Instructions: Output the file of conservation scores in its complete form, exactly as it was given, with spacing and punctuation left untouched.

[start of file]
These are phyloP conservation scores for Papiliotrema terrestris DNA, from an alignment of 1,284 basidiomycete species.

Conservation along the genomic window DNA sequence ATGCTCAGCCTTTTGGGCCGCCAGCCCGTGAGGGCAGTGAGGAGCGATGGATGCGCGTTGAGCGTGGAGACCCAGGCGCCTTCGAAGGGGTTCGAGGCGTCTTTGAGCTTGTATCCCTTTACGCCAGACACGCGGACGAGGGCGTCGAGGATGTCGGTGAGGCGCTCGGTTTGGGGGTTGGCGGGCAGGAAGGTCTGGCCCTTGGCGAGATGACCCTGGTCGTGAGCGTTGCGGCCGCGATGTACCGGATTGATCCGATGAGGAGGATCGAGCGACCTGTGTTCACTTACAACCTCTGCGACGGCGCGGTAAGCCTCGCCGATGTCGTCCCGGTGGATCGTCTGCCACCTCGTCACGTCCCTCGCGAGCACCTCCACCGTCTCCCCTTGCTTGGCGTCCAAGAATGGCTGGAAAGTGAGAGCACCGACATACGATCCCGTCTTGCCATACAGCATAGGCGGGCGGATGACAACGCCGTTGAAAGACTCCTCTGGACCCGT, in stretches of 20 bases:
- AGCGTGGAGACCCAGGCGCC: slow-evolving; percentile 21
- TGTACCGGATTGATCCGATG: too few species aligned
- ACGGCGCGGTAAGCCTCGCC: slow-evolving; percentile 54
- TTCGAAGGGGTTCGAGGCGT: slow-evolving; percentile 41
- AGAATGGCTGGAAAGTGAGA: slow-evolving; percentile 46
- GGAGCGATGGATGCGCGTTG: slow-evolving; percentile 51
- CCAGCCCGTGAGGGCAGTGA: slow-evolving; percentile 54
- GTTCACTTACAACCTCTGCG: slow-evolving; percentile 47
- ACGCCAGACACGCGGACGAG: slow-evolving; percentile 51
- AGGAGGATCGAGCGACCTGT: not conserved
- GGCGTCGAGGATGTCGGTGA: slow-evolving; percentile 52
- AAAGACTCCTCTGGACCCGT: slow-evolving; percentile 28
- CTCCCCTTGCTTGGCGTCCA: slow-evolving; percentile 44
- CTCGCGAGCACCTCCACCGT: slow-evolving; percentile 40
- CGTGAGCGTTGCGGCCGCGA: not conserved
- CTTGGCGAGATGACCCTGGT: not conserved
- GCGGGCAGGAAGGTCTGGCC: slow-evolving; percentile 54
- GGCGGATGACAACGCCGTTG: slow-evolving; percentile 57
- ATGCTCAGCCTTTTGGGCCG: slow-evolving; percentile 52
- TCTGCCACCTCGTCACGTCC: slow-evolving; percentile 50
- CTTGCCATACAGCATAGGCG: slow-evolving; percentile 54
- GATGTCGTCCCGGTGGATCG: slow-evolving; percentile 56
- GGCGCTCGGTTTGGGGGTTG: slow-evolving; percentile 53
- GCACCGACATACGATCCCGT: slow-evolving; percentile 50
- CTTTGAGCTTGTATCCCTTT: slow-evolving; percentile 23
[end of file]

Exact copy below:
These are phyloP conservation scores for Papiliotrema terrestris DNA, from an alignment of 1,284 basidiomycete species.

Conservation along the genomic window DNA sequence ATGCTCAGCCTTTTGGGCCGCCAGCCCGTGAGGGCAGTGAGGAGCGATGGATGCGCGTTGAGCGTGGAGACCCAGGCGCCTTCGAAGGGGTTCGAGGCGTCTTTGAGCTTGTATCCCTTTACGCCAGACACGCGGACGAGGGCGTCGAGGATGTCGGTGAGGCGCTCGGTTTGGGGGTTGGCGGGCAGGAAGGTCTGGCCCTTGGCGAGATGACCCTGGTCGTGAGCGTTGCGGCCGCGATGTACCGGATTGATCCGATGAGGAGGATCGAGCGACCTGTGTTCACTTACAACCTCTGCGACGGCGCGGTAAGCCTCGCCGATGTCGTCCCGGTGGATCGTCTGCCACCTCGTCACGTCCCTCGCGAGCACCTCCACCGTCTCCCCTTGCTTGGCGTCCAAGAATGGCTGGAAAGTGAGAGCACCGACATACGATCCCGTCTTGCCATACAGCATAGGCGGGCGGATGACAACGCCGTTGAAAGACTCCTCTGGACCCGT, in stretches of 20 bases:
- AGCGTGGAGACCCAGGCGCC: slow-evolving; percentile 21
- TGTACCGGATTGATCCGATG: too few species aligned
- ACGGCGCGGTAAGCCTCGCC: slow-evolving; percentile 54
- TTCGAAGGGGTTCGAGGCGT: slow-evolving; percentile 41
- AGAATGGCTGGAAAGTGAGA: slow-evolving; percentile 46
- GGAGCGATGGATGCGCGTTG: slow-evolving; percentile 51
- CCAGCCCGTGAGGGCAGTGA: slow-evolving; percentile 54
- GTTCACTTACAACCTCTGCG: slow-evolving; percentile 47
- ACGCCAGACACGCGGACGAG: slow-evolving; percentile 51
- AGGAGGATCGAGCGACCTGT: not conserved
- GGCGTCGAGGATGTCGGTGA: slow-evolving; percentile 52
- AAAGACTCCTCTGGACCCGT: slow-evolving; percentile 28
- CTCCCCTTGCTTGGCGTCCA: slow-evolving; percentile 44
- CTCGCGAGCACCTCCACCGT: slow-evolving; percentile 40
- CGTGAGCGTTGCGGCCGCGA: not conserved
- CTTGGCGAGATGACCCTGGT: not conserved
- GCGGGCAGGAAGGTCTGGCC: slow-evolving; percentile 54
- GGCGGATGACAACGCCGTTG: slow-evolving; percentile 57
- ATGCTCAGCCTTTTGGGCCG: slow-evolving; percentile 52
- TCTGCCACCTCGTCACGTCC: slow-evolving; percentile 50
- CTTGCCATACAGCATAGGCG: slow-evolving; percentile 54
- GATGTCGTCCCGGTGGATCG: slow-evolving; percentile 56
- GGCGCTCGGTTTGGGGGTTG: slow-evolving; percentile 53
- GCACCGACATACGATCCCGT: slow-evolving; percentile 50
- CTTTGAGCTTGTATCCCTTT: slow-evolving; percentile 23